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Passover
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Passover

See also overpass.

Passover, also known as Pesach or Pesah (פסח pesaḥ), is an eight-day Jewish holiday (seven days in Israel) that commemorates the exodus and freedom of the Israelites from Egypt ; it is also observed by some Christians to commemorate the deliverance from sin by the death of Jesus.

Table of contents
1 Origins of the Feast
2 Traditions and Those Who Celebrate the Passover
3 See also

Origins of the Feast

The term Passover comes from the Bible, first mentioned in the book of Exodus. As God pronounced to the people of Israel enslaved in Egypt that he would free them, he said he would "Smite all the firstborn in the land of Egypt." However, he instructed the Israelites to put a sign of lamb's blood on their door posts; "and when I see the blood, I will pass over you." (Exodus 12 - King James Version) It came into the English language through William Tyndale's translation of the Bible. The original word in the Hebrew Torah is posach, hence Pesach.

Although the term is not mentioned until the Book of Exodus, there are indications that at least parts of the Feast were observed in earlier times. For example, in Genesis 19:3 reference is made to "unleavened bread" without any reason given for it.

The two main commandments associated with the holiday are: eating matzoh, or unleavened bread; and the prohibition of eating any foods containing leavening during the holiday. In ancient times there was a third: the offering of a lamb in the evening on the 14th of the Hebrew month of Nisan (also known as Abib) and the eating that night of the Passover sacrifice. The commandments have since combined into a special Passover feast called the seder, celebrated on the first two evenings of the holiday (but only on the first evening in Israel). Other customs associated with Passover include eating bitter herbs and other foods at the seder celebration. While many reasons are given for eating matzoh, the most popular tradition is that it recalls the bread the Israelites ate at the time of the Exodus: in their rush to leave Egypt, they did not have time for the bread to rise.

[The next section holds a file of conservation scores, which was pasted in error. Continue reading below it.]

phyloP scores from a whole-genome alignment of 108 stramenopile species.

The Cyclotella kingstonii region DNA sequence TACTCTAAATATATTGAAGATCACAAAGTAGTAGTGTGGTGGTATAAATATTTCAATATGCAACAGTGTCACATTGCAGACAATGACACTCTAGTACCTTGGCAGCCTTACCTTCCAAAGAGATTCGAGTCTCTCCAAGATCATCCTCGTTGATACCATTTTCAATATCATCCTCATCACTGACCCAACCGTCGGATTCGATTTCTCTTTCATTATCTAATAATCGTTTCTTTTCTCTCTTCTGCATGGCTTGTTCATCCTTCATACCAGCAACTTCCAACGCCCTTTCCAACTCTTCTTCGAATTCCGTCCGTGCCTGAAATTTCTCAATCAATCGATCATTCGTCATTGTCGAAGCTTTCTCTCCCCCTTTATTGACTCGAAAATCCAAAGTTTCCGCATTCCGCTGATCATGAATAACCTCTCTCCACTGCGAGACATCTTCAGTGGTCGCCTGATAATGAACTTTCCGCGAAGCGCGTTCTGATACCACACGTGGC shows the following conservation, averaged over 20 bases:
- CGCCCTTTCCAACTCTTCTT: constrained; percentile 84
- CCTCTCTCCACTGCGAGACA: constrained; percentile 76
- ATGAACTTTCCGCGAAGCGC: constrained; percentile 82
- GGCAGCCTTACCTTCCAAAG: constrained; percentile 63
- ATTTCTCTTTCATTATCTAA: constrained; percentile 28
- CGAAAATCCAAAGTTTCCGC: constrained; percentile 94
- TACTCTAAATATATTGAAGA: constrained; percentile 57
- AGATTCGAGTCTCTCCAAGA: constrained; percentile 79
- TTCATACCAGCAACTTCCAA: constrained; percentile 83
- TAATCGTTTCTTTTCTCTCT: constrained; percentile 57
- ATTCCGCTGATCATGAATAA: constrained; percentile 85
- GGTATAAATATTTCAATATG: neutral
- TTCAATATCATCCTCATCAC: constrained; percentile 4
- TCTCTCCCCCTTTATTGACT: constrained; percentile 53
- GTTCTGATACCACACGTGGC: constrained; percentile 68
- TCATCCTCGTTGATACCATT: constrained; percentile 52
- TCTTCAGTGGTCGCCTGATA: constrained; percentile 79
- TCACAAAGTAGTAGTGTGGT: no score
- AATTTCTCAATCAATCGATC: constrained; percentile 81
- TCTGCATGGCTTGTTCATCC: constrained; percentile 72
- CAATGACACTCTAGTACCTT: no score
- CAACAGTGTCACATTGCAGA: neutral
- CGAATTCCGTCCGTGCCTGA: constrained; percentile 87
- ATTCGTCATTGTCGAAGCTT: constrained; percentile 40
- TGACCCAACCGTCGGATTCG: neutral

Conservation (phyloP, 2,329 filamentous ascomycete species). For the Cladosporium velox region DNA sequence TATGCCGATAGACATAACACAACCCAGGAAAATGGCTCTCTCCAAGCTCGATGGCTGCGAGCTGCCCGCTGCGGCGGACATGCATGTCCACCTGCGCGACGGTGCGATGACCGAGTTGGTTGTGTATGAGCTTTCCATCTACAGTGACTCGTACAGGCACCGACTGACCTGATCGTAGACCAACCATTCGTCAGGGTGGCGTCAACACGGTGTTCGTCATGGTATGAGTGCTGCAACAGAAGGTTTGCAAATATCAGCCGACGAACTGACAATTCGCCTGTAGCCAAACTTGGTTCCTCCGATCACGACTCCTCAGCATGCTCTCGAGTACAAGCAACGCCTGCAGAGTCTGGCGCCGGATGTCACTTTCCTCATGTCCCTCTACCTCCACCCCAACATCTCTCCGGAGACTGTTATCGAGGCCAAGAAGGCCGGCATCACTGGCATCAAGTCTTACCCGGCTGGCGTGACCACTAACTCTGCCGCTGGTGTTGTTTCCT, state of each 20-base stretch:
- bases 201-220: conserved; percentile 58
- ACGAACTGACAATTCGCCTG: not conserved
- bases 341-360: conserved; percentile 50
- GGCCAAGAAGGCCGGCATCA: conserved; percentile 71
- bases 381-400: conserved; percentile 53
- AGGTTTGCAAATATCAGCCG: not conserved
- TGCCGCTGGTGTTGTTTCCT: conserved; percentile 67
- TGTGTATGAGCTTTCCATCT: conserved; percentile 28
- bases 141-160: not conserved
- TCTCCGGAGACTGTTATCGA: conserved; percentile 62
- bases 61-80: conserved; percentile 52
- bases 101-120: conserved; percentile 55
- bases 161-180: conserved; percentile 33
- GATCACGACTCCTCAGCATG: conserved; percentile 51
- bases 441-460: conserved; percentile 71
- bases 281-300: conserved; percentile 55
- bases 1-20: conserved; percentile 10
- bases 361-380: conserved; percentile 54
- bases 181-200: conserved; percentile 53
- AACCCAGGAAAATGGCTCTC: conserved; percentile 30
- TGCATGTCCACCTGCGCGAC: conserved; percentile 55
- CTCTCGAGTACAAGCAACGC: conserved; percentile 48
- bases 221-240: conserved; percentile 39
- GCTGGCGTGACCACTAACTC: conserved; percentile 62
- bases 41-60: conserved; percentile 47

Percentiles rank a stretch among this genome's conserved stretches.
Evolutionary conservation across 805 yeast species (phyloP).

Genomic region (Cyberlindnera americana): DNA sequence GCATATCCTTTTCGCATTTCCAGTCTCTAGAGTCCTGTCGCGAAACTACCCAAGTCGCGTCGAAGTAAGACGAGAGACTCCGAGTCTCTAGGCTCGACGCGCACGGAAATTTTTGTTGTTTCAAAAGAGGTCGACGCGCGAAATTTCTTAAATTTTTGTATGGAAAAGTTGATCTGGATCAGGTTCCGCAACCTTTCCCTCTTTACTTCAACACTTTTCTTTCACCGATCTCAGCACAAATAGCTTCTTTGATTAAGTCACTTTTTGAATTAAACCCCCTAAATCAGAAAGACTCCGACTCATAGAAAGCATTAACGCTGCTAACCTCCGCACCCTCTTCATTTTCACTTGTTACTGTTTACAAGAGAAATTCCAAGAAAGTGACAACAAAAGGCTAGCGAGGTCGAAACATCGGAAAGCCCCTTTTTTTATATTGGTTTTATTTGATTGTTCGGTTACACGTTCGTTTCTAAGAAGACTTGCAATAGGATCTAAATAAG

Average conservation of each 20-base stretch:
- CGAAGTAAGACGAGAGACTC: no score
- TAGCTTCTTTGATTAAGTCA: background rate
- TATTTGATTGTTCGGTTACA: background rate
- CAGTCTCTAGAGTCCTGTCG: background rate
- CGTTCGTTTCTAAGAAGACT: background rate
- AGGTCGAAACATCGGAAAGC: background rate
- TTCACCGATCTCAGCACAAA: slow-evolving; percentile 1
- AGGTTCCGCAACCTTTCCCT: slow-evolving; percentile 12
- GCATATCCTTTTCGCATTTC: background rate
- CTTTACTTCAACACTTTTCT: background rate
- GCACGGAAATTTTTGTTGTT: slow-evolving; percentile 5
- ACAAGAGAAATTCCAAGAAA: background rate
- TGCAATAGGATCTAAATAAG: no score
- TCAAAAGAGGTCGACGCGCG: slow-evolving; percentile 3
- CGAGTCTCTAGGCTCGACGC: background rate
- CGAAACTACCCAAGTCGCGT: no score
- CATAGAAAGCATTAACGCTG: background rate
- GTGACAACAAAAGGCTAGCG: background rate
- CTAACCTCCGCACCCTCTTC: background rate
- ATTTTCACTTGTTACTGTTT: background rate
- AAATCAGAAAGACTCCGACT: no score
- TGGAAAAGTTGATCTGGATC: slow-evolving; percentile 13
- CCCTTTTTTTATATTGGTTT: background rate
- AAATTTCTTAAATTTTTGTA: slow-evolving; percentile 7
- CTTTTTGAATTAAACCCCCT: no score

Traditions and Those Who Celebrate the Passover

There are many peoples throughout the world who celebrate the Passover Feast. The customs vary for each culture. Though, as mentioned above, some may have celebrated this Feast before Israel existed, the Israelites are the first explicitly recorded to keep it. The Jews have continued to celebrate it to this day. Many Christian groups also celebrate God's appointed Holy Days.

Modern Jewish Customs

Before the holiday begins, observant Jews will remove and discard all food with leavening (called chametz) from their households, doing a thorough job, so that not even a crumb remains. This tradition is called bedikat chametz. Throughout the holiday, they will eat no leavened food, replacing breads, pastas, and cakes with matzoh and other specially prepared foods.

Passover is a family holiday and a happy one. The first night is the most important, followed by the second night. It is traditional for a Jewish family to gather on both these nights for a special dinner called a seder (literally translating as "order", due to the very specific order of the ceremony) where the story of the Israelite exodus from Egypt is retold by the reading of the story of the Exodus from Egypt, the Haggadah.

At the seder three matzohs are used. During the seder, the middle matzoh is broken in half. The smaller piece is returned to the set of matzohs while the larger piece is designated as the Afikomen, or the dessert matzoh. Two distinct customs have arisen regarding the afikomen, both of which involve the afikomen being hidden as a means of keeping the children interested in the proceedings. In one custom, a child "steals" it and the parent has to find it. If the parent can't find it, the child is given a reward for the return of the afikomen. In the other custom the parents hide the afikomen and the children look for it at the end of the meal. If the children find it, they receive the reward.